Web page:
Monday, September 06, 2010

Master Bulgakov: A Satanic Soviet

"Manuscripts don't burn"
I've recently been reading one of the greatest novels to come out of the former Soviet Union; Mikhail Bulgakov's subversive classic, The Master And Margarita. The basic premise has Satan (Woland) paying a visit to Stalin's atheistic Moscow in the 1930s and wreaking havoc on all and sundry.

Satan is accompanied by a very large demonic cat, Behemoth, who has the ability to walk on his hind legs, speak and enjoy vodka. The novel is a huge sensation in Russia with Bulgakov's former Moscow home now a museum, but it wasn't always this way. Bulgakov took over 10 years to finish it - even burning the manuscript once - and continued working on it right up until his death in 1940. Even when it was finally published in the Soviet Union almost thirty years later in 1966, it was heavily censored. It appeared in the West at around the same time and has been cited as an influence on Mick Jaggers' lyrics for "Sympathy For The Devil" released in 1968.

Bulgakov was born in 1891 in Kiev, Ukraine, and after the revolution and civil war, he arrived in Moscow in 1921. He was a novelist and a successful playwright for only about eight years before critics began sniffing him out as "anti-Soviet." By 1929 he was prevented from publishing or staging any new works and he spent the last decade of his life working on The Master and Margarita before dying of the same kidney disease that claimed his father.

The Master and Magarita is a cleverly written satire spoofing the Soviet bureaucracy and makes use of magical realism and some post-modern elements. As a playwright first, Bulgakov appreciated the possibilities that could arise from mixing genres and the novel reminds me of some of Tomson Highway's work, especially Dry Lips Oughta Move to Kapuskasing.

Here's an excerpt from Chapter 22, "Satan's Grand Ball":

"Let the ball commence!" shrieked the cat in a piercing voice. Margarita screamed and shut her eyes for several seconds. The ball burst upon her in an explosion of light, sound and smell. Arm in arm with Koroviev, Margarita found herself in a tropical forest. Scarlet-breasted parrots with green tails perched on lianas and hopping from branch to branch uttered deafening screeches of ' Ecstasy! Ecstasy! ' The forest soon came to an end and its hot, steamy air gave way to the cool of a ballroom with columns made of a yellowish, iridescent stone. Like the forest the ballroom was completely empty except for some naked Negroes in silver turbans holding candelabra. Their faces paled with excitement when Margarita floated into the ballroom with her suite, to which Azazello had now attached himself. Here Koroviev released Margarita's arm and whispered:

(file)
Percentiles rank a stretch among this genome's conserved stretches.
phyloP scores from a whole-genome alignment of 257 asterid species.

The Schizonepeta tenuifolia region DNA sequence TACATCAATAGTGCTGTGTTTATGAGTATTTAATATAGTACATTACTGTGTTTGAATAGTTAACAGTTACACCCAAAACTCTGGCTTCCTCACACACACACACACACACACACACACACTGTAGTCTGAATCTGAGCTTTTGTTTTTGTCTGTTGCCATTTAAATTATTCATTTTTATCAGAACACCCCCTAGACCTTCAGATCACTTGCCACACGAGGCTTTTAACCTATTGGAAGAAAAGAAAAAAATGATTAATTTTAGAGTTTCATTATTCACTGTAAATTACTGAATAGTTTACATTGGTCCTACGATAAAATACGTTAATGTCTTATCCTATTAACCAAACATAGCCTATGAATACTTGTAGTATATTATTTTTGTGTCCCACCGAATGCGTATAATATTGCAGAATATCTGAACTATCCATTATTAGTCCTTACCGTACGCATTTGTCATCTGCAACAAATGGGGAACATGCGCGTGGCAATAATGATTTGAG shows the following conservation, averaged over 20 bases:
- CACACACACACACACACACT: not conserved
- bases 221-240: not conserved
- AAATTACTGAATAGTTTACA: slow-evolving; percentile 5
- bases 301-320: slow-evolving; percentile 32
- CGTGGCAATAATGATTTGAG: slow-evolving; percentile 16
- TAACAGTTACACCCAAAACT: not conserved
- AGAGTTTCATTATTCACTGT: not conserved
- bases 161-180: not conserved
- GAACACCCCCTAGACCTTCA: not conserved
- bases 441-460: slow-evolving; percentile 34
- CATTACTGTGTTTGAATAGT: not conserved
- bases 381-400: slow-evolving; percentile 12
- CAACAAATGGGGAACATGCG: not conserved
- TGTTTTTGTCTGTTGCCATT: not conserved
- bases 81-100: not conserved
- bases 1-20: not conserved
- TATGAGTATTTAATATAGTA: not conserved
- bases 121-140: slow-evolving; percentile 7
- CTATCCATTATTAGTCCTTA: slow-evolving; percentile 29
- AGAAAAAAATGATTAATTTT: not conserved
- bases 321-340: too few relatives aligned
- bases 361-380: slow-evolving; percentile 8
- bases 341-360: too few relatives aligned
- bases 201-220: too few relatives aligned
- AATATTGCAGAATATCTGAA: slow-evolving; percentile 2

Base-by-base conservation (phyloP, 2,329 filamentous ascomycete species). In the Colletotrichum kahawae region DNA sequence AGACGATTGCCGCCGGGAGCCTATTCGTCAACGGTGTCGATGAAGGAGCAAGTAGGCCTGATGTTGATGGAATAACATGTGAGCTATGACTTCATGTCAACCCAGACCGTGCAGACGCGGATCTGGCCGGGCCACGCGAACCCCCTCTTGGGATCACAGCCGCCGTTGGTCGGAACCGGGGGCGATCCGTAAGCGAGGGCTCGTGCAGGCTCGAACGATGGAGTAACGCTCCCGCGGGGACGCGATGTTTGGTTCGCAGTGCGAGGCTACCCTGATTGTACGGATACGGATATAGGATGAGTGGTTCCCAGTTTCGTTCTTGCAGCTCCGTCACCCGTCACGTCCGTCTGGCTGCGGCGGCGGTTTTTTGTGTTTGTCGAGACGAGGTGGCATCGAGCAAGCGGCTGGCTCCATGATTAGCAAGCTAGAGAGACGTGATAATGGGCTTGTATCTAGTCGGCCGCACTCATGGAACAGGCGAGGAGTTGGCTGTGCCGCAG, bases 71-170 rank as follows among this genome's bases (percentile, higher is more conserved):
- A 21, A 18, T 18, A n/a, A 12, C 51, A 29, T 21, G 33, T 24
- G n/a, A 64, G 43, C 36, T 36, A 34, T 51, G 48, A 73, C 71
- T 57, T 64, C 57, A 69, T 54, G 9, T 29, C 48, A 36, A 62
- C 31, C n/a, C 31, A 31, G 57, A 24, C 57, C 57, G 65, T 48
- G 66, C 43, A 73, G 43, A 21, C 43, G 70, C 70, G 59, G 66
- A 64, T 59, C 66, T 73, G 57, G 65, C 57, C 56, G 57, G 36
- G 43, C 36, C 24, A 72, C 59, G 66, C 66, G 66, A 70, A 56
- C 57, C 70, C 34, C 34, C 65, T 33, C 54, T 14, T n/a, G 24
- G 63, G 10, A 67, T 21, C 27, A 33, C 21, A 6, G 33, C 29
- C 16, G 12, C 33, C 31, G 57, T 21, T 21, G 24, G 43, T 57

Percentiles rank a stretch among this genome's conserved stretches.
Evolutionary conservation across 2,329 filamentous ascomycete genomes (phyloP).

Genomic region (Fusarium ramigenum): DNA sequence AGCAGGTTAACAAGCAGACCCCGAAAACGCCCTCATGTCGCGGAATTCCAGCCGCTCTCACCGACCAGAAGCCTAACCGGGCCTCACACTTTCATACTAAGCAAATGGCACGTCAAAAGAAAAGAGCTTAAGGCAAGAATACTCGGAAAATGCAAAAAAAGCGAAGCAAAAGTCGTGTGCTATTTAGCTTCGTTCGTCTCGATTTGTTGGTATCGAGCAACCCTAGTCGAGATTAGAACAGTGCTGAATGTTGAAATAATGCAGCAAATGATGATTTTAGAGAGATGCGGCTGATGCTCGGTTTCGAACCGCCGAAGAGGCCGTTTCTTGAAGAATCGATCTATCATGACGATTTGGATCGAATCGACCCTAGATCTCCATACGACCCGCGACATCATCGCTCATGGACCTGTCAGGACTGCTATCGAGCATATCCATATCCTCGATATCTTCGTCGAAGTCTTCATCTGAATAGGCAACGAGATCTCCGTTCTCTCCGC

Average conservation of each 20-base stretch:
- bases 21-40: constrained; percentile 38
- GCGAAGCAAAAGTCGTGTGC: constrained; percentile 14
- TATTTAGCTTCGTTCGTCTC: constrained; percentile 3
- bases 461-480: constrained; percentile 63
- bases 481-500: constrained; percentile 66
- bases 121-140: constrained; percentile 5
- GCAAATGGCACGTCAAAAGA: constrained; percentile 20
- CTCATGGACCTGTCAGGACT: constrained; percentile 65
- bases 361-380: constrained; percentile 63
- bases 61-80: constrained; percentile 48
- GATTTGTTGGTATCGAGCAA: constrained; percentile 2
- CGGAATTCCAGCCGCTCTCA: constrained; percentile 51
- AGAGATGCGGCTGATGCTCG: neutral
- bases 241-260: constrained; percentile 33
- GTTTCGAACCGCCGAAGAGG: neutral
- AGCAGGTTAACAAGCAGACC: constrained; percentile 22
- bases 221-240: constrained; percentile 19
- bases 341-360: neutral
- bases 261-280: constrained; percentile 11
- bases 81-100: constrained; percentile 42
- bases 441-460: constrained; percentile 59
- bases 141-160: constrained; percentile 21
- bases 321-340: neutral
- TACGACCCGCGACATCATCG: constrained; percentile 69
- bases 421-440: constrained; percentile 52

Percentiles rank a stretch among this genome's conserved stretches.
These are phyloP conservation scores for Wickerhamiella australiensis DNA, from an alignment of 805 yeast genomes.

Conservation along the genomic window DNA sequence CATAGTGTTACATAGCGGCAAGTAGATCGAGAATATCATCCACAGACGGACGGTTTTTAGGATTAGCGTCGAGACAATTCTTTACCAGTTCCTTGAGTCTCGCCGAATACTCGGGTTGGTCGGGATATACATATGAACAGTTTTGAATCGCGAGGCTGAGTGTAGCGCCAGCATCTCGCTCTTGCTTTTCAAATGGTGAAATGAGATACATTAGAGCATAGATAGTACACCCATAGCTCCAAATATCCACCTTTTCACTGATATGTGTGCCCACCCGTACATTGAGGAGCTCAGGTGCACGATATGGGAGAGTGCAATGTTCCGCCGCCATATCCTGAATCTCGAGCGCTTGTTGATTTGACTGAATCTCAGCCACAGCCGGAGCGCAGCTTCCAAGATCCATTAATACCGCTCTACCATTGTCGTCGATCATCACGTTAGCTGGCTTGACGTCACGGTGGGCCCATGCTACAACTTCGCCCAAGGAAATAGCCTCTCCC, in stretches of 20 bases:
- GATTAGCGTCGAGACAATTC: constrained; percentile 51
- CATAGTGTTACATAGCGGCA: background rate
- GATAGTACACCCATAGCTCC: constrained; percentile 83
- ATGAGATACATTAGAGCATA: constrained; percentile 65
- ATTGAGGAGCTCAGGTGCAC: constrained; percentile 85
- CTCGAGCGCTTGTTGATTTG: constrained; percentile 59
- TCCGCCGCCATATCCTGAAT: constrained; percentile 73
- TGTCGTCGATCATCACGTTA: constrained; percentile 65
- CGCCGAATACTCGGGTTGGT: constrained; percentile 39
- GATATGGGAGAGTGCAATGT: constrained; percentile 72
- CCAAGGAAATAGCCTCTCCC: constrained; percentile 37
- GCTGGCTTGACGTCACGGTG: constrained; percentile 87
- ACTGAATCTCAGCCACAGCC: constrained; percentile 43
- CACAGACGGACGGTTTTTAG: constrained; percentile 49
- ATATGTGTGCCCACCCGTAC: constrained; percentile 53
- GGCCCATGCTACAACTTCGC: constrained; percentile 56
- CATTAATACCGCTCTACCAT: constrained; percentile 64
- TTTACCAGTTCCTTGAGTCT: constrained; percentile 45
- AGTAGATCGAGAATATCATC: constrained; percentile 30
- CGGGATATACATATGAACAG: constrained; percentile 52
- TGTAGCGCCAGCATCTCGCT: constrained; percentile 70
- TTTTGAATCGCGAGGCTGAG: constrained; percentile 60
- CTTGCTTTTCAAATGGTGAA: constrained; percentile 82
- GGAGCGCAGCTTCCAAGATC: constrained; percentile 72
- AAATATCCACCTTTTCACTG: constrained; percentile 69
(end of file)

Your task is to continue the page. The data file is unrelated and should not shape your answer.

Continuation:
"Walk straight towards the tulips!"

A low wall of white tulips rose up in front of Margarita. Beyond it she saw countless lights in globes, and rows of men in tails and starched white shirts. Margarita saw then where the sound of ball music had been coming from. A roar of brass deafened her and the soaring violins that broke through it poured over her body like blood. The orchestra, all hundred and fifty of them, were playing a polonaise.

Seeing Margarita the tail-coated conductor turned pale, smiled and suddenly raised the whole orchestra to its feet with a wave of his arm. Without a moment's break in the music the orchestra stood and engulfed Margarita in sound. The conductor turned away from the players and gave a low bow. Smiling, Margarita waved to him.

"No, no, that won't do," whispered Koroviev. "He won't sleep all night. Shout to him 'Bravo, king of the waltz!'"

Margarita shouted as she was told, amazed that her voice, full as a bell, rang out over the noise of the orchestra. The conductor gave a start of pleasure, placed his left hand on his heart and with his right went on waving his white baton at the orchestra.

"Not enough," whispered Koroviev. "Look over there at the first violins and nod to them so that every one of them thinks you recognise him personally. They are all world famous. Look, there … on the first desk – that's Joachim! That's right! Very good...Now – on we go."

"Who is the conductor?" asked Margarita as she floated away.

"Johann Strauss!" cried the cat.

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